It is true that the issues you raise are making waves, but they do not affect the fundamentals or even the roots of the State in the way the definition of Israeli identity does, and the involvement of Judaism in this definition. The basic question is to know how to define Jewish identity, especially in Israel. It is based on three pillars: the religion, the State and what is called “peoplehood”, which includes both ethnic identification and a certain number of philosophical and ideological concepts. There are no other issues for determining Jewish identity. There are those who judge Judaism exclusively by religion and prayer, others who have only a national feeling, and a third category that is unconcerned about either of these but rather draws its belonging to the Jewish people from antisemitism or just morality. Lastly, there are those who feel Jewish through their roots, but who have no affinity with the knowledge and practice of religion or with the Jewish State. It must be understood that Jewish identity is a multidimensional phenomenon and that the fact that someone identifies with one of the three pillars mentioned previously does not exclude also being close to another, and in fact a mixture of all three is quite common, with one of them likely predominating. This is a totally subjective issue in which each of us finds his or her place somewhere within the triangle I described. In parallel, it is the tensions that exist between these three sides that feed the national debate. Yet we draw our strength from the fact that we have managed to establish a modus vivendi that leads each trend to develop simultaneously and independently within a common framework. I therefore think that the identity of the majority of Jews in Israel is made up of the common denominator that exists between State and nation.
Do you believe that we are involved in an ideological debate whose purpose is to define whether Israel should be a Jewish State or a “State of the Jews”?
The debate is more serious and more basic than that. In fact, I sincerely believe that the two ideas you mentioned can live side by side, and that questions of Shabbat, “Who is Jew” and others, which regularly crop up in the press, will find solutions acceptable to all. However, I fear that we shall be faced with another danger, the progressive creation of a State where Jews can live, but which is not made for them. Let me explain myself. The “marriage contract” binding Israel with the rest of the Jewish people is today defined by the Law of Return. No other western democracy defines the citizenship of the majority of its nationals by their religious affiliation. This approach is problematic and includes various contradictions, yet it is only in this way that we define Israel as being a country for the Jews. Now there is today in Israel a fringe of extremely cultured Israeli society, part of the so called “opinion makers”, in the media and the intellectual world, that wishes Israel to be some sort of neutral entity, without a Jewish identity, not to say without any identity at all. This is in fact a retrograde idea, advocated in the early years of the State by the Israel Communist Party that looks to some sort of functional state devoid of ideology.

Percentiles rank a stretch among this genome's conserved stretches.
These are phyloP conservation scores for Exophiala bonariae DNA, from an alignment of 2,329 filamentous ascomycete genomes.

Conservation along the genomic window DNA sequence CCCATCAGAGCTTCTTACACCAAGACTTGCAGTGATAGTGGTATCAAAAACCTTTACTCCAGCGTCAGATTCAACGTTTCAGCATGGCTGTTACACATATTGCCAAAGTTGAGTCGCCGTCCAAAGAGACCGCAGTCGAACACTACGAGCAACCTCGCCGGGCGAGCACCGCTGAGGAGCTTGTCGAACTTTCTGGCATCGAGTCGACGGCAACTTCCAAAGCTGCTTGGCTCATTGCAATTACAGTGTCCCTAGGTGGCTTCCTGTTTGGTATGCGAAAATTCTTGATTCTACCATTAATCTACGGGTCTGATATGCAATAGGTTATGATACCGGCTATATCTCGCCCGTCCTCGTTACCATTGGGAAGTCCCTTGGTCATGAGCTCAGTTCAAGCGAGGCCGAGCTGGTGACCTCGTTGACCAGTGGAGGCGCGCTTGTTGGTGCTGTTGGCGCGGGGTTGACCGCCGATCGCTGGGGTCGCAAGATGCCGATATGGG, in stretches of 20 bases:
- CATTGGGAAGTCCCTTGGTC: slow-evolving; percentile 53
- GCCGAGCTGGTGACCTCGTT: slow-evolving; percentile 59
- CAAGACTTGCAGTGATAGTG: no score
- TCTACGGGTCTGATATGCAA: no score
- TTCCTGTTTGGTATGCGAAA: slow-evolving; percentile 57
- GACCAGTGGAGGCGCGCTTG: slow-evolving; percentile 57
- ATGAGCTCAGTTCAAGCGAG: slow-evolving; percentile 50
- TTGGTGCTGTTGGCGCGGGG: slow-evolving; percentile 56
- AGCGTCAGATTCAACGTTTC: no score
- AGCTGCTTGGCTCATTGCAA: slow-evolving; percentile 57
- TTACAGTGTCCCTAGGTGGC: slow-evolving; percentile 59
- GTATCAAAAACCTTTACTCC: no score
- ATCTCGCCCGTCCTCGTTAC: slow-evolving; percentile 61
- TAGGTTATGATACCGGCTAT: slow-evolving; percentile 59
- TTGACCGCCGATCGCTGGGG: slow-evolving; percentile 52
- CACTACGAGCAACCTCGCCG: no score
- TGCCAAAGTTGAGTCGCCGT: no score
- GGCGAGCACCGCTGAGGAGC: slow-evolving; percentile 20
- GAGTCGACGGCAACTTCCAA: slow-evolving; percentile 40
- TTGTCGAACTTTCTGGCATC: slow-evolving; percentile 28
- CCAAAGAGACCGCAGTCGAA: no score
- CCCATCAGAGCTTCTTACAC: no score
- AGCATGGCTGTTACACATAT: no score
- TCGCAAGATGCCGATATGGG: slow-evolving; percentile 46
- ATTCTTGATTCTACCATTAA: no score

How do you propose combating this phenomenon, which appears to be gaining strength?
One of the Israeli army’s doctrines goes like this: if you want something for a year, plant wheat; if you want something more durable, plant trees; but if you want something permanent, you must educate people. It is not possible to work with a short-term vision. We, the educators and thinkers, both in Israel and the Jewish world, can and must to everything to raise generations fully aware of their Jewish identity, who will not be tempted by nihilist theories. Such an enormous educational enterprise cannot be left just to the schools, but must also be supported by television, theatre, cinema and other media. However, all this is connected to events outside of Israel and the Jewish people. Since 9/11 there has been a new way of thinking. Intellectuals of every shade have started attributing increased importance to national identity. This is not yet the case in Europe, but I have good reason to believe that we are starting to feel some positive vibrations in Israel.